NASA’s Parker Solar Probe launches on a mission to study the sun and its dangers

  • Steve Gribben NASA Illustration
  • Updated 

It was dark on Earth when NASA’s Parker Solar Probe launched on its journey to endless day. The first spacecraft designed to swoop by a star took flight from Cape Canaveral, Florida, at 3:31 EDT Sunday morning. A roaring Delta IV Heavy rocket carried the probe out of Earth’s atmosphere. Next stop: A loop past Venus to rendezvous with the sun.

The source of all light and life on Earth is also the source of one of its biggest natural threats: space weather. The sun’s atmosphere regularly erupts with fast-moving flashes of protons and explosions of energetic particles that can hit Earth within minutes and disrupt radio communication, interfere with GPS, and fry the electric grid. A “worst-case scenario” space weather event could cause more damage than Hurricanes Katrina, Harvey and Sandy combined.

“It sounds like science fiction,” said National Oceanic and Atmospheric Administration meteorologist William Murtagh, who heads the Space Weather Prediction Center. “But it’s something that’s not only possible but very likely to happen in the not-too-distant future.”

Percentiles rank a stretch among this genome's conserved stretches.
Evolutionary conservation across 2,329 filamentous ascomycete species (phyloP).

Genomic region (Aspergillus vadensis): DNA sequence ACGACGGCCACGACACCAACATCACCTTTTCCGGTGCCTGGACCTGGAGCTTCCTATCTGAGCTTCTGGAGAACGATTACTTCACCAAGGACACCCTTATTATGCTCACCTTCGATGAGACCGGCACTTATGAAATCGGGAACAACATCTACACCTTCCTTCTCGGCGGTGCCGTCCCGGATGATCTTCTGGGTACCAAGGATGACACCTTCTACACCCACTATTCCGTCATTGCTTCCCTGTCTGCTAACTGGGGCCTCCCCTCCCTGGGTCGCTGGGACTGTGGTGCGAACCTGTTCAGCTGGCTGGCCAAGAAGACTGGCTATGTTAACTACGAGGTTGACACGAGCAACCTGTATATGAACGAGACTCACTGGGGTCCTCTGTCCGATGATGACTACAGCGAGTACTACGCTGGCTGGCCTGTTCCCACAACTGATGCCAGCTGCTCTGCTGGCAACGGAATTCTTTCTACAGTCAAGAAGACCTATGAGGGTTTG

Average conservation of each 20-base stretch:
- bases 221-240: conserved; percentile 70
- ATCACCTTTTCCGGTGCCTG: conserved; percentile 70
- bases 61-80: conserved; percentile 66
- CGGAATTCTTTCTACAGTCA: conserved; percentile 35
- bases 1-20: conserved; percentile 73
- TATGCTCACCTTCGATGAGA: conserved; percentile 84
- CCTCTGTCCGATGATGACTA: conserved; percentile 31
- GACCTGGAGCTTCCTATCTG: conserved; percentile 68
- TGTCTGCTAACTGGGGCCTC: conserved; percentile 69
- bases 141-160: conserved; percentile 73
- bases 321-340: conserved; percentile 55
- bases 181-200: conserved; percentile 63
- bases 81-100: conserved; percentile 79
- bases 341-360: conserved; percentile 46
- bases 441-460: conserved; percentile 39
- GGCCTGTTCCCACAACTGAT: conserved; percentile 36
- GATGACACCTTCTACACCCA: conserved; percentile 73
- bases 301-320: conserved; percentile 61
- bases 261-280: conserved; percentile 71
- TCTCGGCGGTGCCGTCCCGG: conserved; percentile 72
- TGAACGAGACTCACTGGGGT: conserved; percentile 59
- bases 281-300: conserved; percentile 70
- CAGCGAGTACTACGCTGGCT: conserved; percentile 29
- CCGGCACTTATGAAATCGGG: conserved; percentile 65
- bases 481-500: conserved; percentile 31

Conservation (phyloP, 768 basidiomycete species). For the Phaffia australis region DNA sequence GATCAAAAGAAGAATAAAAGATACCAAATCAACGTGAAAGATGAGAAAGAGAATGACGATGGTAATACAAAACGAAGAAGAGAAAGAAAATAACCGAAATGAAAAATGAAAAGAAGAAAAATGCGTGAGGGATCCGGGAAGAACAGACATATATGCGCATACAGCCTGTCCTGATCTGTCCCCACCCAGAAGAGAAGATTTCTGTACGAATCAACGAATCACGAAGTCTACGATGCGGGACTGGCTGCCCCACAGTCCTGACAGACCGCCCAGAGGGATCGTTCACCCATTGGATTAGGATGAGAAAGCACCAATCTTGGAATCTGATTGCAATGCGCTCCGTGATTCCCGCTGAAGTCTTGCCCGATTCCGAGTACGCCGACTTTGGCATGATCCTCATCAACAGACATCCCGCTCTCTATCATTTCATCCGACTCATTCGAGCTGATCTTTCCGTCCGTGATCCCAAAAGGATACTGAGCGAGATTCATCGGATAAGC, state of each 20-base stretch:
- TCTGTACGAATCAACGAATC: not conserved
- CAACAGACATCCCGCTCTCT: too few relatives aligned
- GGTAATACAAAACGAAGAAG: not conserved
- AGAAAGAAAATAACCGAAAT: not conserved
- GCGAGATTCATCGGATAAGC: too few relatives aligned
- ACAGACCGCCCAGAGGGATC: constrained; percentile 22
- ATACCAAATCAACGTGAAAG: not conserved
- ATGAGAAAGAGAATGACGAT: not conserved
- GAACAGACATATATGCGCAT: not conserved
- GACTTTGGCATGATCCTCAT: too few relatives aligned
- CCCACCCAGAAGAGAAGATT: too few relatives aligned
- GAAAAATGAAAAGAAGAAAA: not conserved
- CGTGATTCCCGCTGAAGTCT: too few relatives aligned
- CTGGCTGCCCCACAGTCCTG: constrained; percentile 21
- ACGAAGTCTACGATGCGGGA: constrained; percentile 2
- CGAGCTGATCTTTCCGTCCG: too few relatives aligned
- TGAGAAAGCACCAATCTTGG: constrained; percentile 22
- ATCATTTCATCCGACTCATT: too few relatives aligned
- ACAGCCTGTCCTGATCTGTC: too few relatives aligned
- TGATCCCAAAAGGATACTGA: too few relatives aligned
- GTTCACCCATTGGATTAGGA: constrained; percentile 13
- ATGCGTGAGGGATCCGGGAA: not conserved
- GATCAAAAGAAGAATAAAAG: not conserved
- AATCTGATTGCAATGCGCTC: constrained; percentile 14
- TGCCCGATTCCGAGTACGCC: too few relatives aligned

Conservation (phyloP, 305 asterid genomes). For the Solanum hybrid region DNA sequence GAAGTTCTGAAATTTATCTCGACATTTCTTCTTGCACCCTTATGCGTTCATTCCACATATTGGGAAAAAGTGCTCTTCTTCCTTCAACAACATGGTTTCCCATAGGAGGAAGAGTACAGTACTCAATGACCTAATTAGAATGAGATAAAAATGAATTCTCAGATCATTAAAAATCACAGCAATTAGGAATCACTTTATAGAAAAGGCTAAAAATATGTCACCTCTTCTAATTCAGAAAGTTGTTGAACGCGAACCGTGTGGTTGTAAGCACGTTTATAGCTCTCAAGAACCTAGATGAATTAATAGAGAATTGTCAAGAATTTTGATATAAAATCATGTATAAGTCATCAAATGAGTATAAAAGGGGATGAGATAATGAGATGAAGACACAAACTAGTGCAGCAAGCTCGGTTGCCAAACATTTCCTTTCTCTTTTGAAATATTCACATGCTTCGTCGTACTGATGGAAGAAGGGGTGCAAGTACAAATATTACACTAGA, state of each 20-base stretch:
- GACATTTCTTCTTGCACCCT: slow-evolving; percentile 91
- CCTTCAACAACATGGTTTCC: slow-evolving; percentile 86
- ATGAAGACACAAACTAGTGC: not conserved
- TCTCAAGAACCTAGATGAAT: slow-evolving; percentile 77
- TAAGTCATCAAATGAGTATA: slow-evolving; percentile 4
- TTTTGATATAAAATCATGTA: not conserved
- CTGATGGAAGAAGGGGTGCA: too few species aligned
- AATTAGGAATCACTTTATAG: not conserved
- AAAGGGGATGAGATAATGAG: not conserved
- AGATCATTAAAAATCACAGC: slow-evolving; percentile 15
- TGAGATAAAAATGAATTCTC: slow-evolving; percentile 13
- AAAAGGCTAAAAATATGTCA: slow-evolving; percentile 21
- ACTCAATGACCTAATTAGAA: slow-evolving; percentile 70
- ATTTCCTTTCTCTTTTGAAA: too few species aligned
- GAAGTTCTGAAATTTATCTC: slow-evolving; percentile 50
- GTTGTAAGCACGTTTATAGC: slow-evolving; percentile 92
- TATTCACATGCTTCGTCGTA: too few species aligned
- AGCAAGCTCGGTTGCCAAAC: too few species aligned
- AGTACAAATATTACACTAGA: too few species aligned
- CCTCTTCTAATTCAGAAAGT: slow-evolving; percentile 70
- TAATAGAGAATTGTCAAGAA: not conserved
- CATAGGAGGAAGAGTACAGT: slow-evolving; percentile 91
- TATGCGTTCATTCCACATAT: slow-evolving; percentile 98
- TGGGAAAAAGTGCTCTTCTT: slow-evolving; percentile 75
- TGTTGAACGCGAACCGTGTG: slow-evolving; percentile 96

Scientists have long struggled to understand and predict space weather events, because the ferocious environment around the sun makes them difficult to witness as they form.

Murtagh and scores of other researchers watched as NASA’s newest spacecraft embarked on a mission that should take it closer to the sun than any human-made object has gone before.

The probe is the culmination of a half-century effort to understand our star, Murtagh says, and it may help us prepare for the hazards the sun may throw at us in the future.

Part of the sun erupted on Sept. 1, 1859. English astronomer Richard Carrington noticed a brilliant white solar flare on the sun, brighter than the sunspots he usually observed. Roughly a day later, a blast of charged particles — known as a coronal mass ejection, or CME — arrived at Earth, jostling the planet’s magnetic bubble. People as far south as Cuba saw the sky light up with auroras. Geomagnetic currents sent surges of electricity through copper telegraph wires, zapping operators and setting telegraph paper aflame.

If a similar event happened today, it would bring life as we know it to a halt.


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